Progarchives, the progressive rock ultimate discography



Symphonic Prog

From, the ultimate progressive rock music website

Echolyn Echolyn album cover
3.72 | 157 ratings | 11 reviews | 15% 5 stars

Excellent addition to any
prog rock music collection

Write a review

from partners
Studio Album, released in 1991

Songs / Tracks Listing

1. Fountainhead (2:57) :
- a) Dominique
- b) Howard Roark
- c) The Banner
2. The Great Men (8:31)
3. On Any Given Night (5:03)
4. Carpe Diem (5:11)
5. Shades (11:10)
6. Clumps of Dirt (4:27)
7. Peace in Time (6:42)
8. Meaning and the Moment (7:23)
9. Breath of Fresh Air (3:42)
10. Until It Rains (5:22)
11. The Velveteen Rabbit (7:27)

Total Time 67:55

Line-up / Musicians

- Raymond Weston / lead & backing vocals, bass (11)
- Brett Kull / guitars, bass (3), lead & backing vocals
- Christopher Buzby / keyboards, backing vocals, string parts composer & arranger
- Thomas Hyatt / bass (1,2,6,7)
- Paul Ramsey / drums & percussion, backing vocals

- Katharine Shenk / violin (1,11)
- Kimberly Shenk / cello (1,11)
- Brian Buzby / alto saxophone (10)
- Jesse Reyes / bass (4,5,8-10)

Releases information

Artwork: Greg Kull with Jim Wengrenovich (photo)

CD Self-released (1991, US)

Thanks to ProgLucky for the addition
and to projeKct for the last updates
Edit this entry

Buy ECHOLYN Echolyn Music

ECHOLYN Echolyn ratings distribution

(157 ratings)
Essential: a masterpiece of progressive rock music(15%)
Excellent addition to any prog rock music collection(46%)
Good, but non-essential (32%)
Collectors/fans only (4%)
Poor. Only for completionists (3%)

ECHOLYN Echolyn reviews

Showing all collaborators reviews and last reviews preview | Show all reviews/ratings

Collaborators/Experts Reviews

Review by loserboy
5 stars Without a question ECHOLYN are one of my personal all time favorite progressive rock units. Big meaty mood and rhythm changes blended with carefully orchestrated songs and themes. As always vocal harmonies are used throughout and are in clever ways. This first album has become hard to track down as it has been long since deleted with a cassette version being still readily available (minus 3 tracks and some 20 mins of recorded material). What immediately struck me here was the depth of the band in terms of song writing and musical competency. ECHOLYN's first album still has loads of their jazz-syncopation dashes and bring yet a slighly different feel out than later albums. Brilliant playing throughout and a super groovy band that demands your listening attention.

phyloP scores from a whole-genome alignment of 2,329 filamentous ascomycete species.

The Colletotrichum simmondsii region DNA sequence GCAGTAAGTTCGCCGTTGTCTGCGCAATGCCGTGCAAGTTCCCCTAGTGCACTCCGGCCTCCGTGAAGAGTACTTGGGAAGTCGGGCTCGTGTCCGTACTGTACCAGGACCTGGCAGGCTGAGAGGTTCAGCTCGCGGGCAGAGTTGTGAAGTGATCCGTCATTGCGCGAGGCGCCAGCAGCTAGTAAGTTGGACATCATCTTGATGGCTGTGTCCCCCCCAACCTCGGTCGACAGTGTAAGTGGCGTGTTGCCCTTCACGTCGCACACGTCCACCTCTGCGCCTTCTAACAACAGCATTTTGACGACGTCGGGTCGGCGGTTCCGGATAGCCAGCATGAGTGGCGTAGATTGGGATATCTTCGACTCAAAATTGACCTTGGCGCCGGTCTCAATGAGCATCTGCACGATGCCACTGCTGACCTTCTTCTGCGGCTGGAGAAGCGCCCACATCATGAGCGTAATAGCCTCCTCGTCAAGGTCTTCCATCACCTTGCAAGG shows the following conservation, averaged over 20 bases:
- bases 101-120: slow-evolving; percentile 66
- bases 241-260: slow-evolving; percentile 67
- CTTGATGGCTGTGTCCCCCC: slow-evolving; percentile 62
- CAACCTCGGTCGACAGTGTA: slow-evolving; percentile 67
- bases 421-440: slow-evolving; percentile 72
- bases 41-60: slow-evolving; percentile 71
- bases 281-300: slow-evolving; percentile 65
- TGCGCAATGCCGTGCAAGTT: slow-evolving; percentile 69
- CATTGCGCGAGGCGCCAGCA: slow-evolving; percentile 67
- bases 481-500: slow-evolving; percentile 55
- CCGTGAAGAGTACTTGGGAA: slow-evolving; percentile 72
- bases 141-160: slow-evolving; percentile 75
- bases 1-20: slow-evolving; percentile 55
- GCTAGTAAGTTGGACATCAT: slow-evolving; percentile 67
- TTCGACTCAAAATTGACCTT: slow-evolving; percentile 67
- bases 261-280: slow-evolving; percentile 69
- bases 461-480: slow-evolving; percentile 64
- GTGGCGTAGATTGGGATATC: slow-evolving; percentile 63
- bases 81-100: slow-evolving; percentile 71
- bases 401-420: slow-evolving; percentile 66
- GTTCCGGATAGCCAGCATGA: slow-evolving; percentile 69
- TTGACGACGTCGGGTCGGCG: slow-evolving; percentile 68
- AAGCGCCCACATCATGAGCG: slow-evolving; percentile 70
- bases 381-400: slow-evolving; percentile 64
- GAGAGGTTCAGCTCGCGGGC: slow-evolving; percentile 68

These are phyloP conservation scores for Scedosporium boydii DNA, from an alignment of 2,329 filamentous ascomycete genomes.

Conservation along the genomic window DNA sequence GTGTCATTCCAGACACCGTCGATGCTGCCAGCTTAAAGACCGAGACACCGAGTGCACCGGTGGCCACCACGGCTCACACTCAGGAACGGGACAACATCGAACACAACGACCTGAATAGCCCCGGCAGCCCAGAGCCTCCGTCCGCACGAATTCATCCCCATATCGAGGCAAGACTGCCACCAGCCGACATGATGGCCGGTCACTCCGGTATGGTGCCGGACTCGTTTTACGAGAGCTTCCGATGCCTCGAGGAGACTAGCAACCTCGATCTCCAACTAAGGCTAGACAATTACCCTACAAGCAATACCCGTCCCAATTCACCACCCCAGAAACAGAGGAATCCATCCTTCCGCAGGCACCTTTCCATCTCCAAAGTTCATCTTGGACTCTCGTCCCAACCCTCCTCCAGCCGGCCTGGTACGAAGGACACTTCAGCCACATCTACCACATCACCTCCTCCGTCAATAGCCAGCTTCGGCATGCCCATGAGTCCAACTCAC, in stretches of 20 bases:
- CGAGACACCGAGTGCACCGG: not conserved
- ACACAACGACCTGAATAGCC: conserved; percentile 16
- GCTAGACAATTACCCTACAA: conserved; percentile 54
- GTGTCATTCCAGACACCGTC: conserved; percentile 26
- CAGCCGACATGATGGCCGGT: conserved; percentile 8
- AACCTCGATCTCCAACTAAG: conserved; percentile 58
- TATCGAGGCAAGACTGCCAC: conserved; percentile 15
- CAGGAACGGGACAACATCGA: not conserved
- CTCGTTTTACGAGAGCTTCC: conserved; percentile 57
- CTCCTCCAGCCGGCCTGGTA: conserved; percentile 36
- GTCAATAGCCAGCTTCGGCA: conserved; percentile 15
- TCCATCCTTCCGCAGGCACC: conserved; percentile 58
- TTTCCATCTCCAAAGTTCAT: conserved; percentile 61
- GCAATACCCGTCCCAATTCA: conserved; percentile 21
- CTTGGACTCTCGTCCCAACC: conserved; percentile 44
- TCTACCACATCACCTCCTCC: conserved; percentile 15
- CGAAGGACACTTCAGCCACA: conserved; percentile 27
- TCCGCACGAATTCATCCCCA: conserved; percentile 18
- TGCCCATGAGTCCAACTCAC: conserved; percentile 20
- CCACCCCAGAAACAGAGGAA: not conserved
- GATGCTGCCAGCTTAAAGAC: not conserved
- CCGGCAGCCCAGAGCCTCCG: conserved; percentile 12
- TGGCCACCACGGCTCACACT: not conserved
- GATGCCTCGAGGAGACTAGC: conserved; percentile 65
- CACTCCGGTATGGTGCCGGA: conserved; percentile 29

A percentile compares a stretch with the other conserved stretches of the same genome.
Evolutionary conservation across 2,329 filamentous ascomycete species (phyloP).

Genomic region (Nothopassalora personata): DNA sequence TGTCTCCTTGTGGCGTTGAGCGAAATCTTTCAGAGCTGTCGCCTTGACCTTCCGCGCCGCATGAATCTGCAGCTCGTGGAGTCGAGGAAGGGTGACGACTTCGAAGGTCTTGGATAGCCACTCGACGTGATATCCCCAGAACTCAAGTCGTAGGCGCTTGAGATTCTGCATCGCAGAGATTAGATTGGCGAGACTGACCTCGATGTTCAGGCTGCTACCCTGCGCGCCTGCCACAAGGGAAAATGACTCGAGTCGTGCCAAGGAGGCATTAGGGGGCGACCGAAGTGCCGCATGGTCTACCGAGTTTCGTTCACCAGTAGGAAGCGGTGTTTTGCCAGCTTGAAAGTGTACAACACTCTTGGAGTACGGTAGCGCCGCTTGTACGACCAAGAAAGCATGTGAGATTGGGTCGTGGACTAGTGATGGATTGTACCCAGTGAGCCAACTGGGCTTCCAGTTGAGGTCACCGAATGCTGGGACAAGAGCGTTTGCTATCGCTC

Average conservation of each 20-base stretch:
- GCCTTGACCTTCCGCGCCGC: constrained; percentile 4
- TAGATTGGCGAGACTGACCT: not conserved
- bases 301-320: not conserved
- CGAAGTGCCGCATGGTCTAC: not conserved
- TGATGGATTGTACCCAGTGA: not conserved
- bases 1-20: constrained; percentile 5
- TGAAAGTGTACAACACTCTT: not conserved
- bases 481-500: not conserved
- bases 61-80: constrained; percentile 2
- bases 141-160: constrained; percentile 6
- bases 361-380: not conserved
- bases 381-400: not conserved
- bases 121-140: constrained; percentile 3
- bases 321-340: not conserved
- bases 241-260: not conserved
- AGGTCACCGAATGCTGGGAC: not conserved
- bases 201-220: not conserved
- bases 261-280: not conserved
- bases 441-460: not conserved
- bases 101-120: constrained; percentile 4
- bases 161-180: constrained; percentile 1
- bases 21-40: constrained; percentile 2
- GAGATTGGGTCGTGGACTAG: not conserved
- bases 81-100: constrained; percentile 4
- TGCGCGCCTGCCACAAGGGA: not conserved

Review by Dan Bobrowski
SPECIAL COLLABORATOR Honorary Collaborator
4 stars It's hard for me to rate any Echolyn lower than four stars and this is no exception. Most amazing is how mature this album is for a debut of extremely young musicians. The album Echolyn is not as Gentle Giant influenced as their sophomore release, but this disc is all over the map with styles and quotes. Ray Weston's voice is surprisingly developed and very controlled. Kull and Weston combine for some great harmonies. The tightness of Paul Ramsey with three different bassists (Weston, Hyatt and Jessy Reyes) throughout is a testament to his versatility as a drummer. Brett Kull flavors his playing like a grizzled veteran, many different tones, influences and touches. The standout, for me, is Chris Buzbys wonderful keyboarding throughout. The guy just has great chops. Going from Emersonion Hammond to Banks-like synth at the drop of a hat.

Clumps of Dirt, a wonderfully powerful jam, Hammond and Guitar battling over a powerhouse drumfest. The Velveteen Rabbit glides through the pleasures of childhood. Shades, a lost love in epic proportions. Carpe Diem is my personal fav off this disc. Meaning and the Moment bring forth the first taste of the Gentle Giant path taken more boldly in the future, another fav. Instrumental moments that send chills up my spine abound. At nearly 70 minutes, the time flashes by without dragging or boredom setting in. The lyrics fit the music, writing that is mature and poetic.

This disc is out of print (OOP), but can still be obtained by buying the "Little Nonsense" box set (3 CDs) and is well worth the bucks.